Developing proper archery form is as critical as having a well-tuned bow. Without proper form, even the most well-tuned bows will not perform with great accuracy. There are many elements involved with good archery form and mastering them all is a tedious process; but when mastered and practiced, good archery form will become second nature to you. Three important things to practice to improve your form are stance, grip, and draw length.
A good stance is a foundation for every shot. A stance should give you stability and allow you to repeat it consistently. There’s more to stance than where you put your feet. Your shoulders, back, hips, head, knees, they all play a part. But foot position is normally what people are referring to when they talk about stance. Foot position determines where your hips and shoulders are naturally pointed.
Archery form imperfections show up and affect your arrow flight from the point you release the arrow until the arrow leaves the bow. During the shot, when your hold slips and your body tries to center itself, your arrow will go off course.
- Stand with your feet shoulder width apart.
- Your weight should be evenly distributed between your feet.
- Stand with your legs relaxed. Your knees shouldn’t be locked out or be too bent unless you have to crouch due to the nature of the shot,
- Don’t lean forward or backward. Don’t let the bow tilt you forwards. Don’t compensate for bow weight by leaning backward.
- Keep your back straight.
You don’t grip a bow like you’d grip a bat or an ax. Hollywood actors and models holding bows will invariably grip a bow with their entire hand. This isn’t how you do it. It may feel like you should grip a bow like this but, in doing so, you’re making the shot harder. Think of all the muscles in your hand that is working when you grip a bow like this. Those muscles become involved in the aim of your shot. After you release the arrow, pressure disappears from the grip. The bow jumps forwards. Those muscles begin to act on the momentarily weightless bow. Before the arrow has left the string, they may begin to twist the bow and change the trajectory of the arrow…
Make a gun with your bow hand by tucking your little finger, ring finger and middle finger into your palm. Extend your index finger and thumb. Use the finger and thumb of this gun-shaped hand to pick up the bow and hold it out in front of you. As you draw, the bow will pull back into the flesh between your thumb and index finger. This piece of your hand is known as the thenar space. When you reach full draw, you’ll feel the bow pushing against the ball of your thumb. You won’t, and shouldn’t pick up a bow this way normally. You’d be in danger of dropping it. Usually, you’d pick it up using all your fingers. Then reposition the little, ring and middle fingers in preparation to shoot.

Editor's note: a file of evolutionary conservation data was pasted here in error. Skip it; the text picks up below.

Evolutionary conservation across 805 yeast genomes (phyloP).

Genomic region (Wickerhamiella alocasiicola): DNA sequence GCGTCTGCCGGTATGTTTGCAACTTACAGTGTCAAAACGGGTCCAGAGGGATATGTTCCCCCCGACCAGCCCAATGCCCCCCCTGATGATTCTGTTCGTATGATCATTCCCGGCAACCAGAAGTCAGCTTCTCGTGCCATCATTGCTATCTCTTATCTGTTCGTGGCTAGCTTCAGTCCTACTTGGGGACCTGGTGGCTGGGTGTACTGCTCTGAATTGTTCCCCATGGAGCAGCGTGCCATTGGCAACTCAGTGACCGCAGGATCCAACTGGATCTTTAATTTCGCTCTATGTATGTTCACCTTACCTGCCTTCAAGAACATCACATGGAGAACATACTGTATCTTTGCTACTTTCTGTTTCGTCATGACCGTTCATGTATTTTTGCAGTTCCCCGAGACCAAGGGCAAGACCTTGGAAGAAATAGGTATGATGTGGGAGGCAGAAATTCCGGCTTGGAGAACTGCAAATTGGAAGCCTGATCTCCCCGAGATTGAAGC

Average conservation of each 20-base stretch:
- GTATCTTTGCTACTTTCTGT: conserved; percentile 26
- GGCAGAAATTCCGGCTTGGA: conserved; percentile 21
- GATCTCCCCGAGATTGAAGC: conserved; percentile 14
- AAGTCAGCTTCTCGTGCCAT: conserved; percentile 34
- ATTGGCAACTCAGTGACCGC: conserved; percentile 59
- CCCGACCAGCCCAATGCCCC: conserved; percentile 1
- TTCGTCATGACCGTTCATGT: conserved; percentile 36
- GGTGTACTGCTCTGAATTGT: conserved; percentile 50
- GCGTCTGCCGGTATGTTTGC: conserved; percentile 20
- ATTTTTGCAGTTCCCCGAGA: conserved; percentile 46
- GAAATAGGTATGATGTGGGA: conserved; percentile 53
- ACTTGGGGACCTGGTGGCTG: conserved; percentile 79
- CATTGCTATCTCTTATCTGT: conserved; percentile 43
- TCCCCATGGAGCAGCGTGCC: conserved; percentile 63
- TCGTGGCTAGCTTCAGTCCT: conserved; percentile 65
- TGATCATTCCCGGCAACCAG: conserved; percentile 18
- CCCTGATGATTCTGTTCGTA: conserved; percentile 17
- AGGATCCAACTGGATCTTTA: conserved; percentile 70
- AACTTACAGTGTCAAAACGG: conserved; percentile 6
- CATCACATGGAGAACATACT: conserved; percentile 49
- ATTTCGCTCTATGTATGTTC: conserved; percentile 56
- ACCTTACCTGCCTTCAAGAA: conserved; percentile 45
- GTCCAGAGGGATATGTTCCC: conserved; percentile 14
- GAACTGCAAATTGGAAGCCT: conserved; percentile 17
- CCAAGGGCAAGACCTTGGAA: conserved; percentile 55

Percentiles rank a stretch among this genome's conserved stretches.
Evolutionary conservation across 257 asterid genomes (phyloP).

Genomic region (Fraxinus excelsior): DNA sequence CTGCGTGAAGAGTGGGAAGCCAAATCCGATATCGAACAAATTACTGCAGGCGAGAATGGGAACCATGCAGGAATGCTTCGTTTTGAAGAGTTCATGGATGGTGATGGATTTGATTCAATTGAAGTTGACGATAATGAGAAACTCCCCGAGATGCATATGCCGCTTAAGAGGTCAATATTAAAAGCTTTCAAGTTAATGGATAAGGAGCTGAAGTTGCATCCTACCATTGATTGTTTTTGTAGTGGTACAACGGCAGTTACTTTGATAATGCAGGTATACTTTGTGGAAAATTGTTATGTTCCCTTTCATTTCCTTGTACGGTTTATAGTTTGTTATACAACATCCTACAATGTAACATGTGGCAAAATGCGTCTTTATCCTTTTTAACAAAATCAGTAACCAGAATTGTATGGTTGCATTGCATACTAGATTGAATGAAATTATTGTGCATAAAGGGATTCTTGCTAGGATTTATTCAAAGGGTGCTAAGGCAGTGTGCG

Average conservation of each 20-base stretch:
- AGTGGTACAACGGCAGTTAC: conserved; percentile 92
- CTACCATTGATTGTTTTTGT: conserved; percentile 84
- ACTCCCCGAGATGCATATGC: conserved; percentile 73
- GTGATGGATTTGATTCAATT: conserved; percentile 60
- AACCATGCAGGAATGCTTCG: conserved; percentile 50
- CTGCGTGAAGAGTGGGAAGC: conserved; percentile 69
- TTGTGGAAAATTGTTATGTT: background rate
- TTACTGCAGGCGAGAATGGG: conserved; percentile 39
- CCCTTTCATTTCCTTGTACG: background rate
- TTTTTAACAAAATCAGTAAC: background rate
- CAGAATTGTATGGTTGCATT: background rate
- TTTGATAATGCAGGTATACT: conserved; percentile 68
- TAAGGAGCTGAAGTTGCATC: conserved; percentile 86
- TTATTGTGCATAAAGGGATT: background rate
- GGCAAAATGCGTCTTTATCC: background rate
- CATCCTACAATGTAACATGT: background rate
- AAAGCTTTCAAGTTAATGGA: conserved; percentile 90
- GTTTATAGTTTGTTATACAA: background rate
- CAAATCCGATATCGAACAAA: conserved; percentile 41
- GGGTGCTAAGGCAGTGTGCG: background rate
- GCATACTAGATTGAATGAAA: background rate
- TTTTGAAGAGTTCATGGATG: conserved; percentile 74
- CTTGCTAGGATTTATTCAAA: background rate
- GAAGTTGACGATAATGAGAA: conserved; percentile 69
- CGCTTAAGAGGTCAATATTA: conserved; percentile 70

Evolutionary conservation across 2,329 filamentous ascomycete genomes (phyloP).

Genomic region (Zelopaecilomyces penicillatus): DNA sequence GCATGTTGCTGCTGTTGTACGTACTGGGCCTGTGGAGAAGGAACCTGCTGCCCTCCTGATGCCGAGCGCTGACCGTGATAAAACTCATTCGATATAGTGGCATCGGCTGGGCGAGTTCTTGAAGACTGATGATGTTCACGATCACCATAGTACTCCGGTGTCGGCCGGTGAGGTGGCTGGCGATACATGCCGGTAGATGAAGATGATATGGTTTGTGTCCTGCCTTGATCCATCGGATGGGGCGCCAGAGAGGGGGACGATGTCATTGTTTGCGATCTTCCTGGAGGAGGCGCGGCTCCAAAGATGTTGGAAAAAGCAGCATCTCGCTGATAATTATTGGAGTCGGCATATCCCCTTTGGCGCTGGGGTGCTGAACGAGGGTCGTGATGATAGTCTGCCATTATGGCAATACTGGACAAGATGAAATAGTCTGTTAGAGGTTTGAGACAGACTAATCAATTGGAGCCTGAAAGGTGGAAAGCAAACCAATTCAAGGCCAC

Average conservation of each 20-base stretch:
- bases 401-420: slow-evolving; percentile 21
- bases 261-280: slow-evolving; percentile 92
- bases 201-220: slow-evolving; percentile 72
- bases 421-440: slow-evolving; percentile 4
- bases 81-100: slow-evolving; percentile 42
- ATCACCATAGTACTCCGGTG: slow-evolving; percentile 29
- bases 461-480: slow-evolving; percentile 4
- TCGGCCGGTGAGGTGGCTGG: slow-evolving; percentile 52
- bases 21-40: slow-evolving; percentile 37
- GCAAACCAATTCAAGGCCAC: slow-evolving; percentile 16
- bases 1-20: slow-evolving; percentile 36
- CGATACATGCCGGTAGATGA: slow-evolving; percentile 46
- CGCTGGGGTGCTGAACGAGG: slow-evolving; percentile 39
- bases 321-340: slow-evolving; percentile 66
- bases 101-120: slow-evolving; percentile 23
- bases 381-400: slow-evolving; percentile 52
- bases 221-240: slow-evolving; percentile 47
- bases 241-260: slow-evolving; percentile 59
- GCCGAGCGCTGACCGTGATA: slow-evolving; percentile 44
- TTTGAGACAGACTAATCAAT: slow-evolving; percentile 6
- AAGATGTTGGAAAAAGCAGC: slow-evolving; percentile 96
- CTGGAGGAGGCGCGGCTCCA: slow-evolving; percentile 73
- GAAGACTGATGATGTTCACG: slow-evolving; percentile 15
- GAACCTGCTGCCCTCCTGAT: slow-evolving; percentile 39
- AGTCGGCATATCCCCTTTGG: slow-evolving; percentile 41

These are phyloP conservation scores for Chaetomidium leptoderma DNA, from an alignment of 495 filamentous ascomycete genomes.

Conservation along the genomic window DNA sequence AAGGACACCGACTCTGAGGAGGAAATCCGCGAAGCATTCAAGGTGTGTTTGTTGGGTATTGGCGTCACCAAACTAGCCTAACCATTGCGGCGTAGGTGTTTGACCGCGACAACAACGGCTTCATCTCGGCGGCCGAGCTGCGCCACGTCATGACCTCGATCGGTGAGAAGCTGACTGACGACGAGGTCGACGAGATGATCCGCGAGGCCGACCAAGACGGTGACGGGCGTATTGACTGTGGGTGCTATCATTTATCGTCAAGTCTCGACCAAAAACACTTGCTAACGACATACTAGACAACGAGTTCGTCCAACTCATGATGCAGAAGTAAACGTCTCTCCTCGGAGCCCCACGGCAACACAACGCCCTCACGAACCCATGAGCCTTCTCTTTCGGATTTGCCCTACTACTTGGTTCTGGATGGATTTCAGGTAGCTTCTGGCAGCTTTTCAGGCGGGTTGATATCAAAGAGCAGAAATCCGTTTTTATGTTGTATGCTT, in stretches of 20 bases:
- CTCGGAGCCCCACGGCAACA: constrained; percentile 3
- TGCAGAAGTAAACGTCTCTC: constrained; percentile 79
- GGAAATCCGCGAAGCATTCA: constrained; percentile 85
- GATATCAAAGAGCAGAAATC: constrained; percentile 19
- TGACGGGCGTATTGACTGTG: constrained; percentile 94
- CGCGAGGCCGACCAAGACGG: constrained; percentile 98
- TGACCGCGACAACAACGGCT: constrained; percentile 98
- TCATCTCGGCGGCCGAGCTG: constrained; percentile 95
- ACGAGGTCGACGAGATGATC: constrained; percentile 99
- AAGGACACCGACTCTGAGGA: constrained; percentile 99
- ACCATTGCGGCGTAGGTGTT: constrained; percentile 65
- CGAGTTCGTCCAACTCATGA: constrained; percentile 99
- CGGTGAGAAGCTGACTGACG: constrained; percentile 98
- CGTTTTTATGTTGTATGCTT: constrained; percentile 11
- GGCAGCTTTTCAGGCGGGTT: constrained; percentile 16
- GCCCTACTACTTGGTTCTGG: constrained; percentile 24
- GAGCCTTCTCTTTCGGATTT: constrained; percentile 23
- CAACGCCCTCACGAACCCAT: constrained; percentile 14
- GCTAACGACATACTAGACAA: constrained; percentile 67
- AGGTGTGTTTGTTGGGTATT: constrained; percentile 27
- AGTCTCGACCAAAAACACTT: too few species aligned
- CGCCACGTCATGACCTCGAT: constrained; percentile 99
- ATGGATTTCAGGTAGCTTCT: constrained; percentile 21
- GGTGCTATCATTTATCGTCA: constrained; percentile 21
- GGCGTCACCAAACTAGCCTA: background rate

If draw length is too long, it:
– Causes you to fully extend your bow arm
– Causes right-hand archers to push the bow to the left
– Causes you to lean back at full draw, which is hard to duplicate each time, especially in steep terrain or a steep shot from a treestand
– Shaky sight picture, more muscles involved the more tension, the more tension, the more movement. Use the least amount of muscles possible for bow arm.
– Pulls your bow arm closer to the string, causing the bowstring to slap your wrist
However, if your draw length is too short:
– Your body will hunch up
– Fatigue will set in quicker because you are using more muscles to keep the bow drawn back
– Following all of these methods above will give you a solid foundation to base your form off of, and lead you down the path of shooting consistently from shot to shot.
The perfect drawback
– Stand straight up and do not lean back.
– Keep your eye over the center of your waist with your head directly over your spine.
– Your body should form a perfect T-shape.
– Hips are directly over your feet.
– Shoulders are directly over your hips.
– Square your shoulders.
– A slightly open stance is preferred but should ultimately be determined by your natural body position.
– Feet are shoulder width apart.
– Distribute weight evenly.
– Bow shoulder should be low and relaxed.
– Bow arm should be almost straight, with a very slight bend. When the bow arm is severely bent, you incorporate muscles to keep it in that position. You want the bones in your arm to hold the weight at full draw, not your muscles.
– String should touch the tip of the nose without leaning your head forward or backwards.
– Obtain other consistent anchor points (release hand along jawbone, string next to mouth, etc)— the more anchor points, the better.
– Release hand should anchor on a repeatable spot along your jaw.
– Hand should be placed properly on the bow grip.
– High draw elbow, at least as high as the nose, and the crease of the elbow is on the same level, or above, the line of the arrow at full draw.
– Overall have a relaxed stance; tension causes muscles to become fatigued.
Even if you nail all 3 of these skills, you still might be having problems with your form. There is a lot that goes into perfecting the perfect archery skill. These three steps we’re just the biggest one to focus on before you move into tweaking the smaller skills.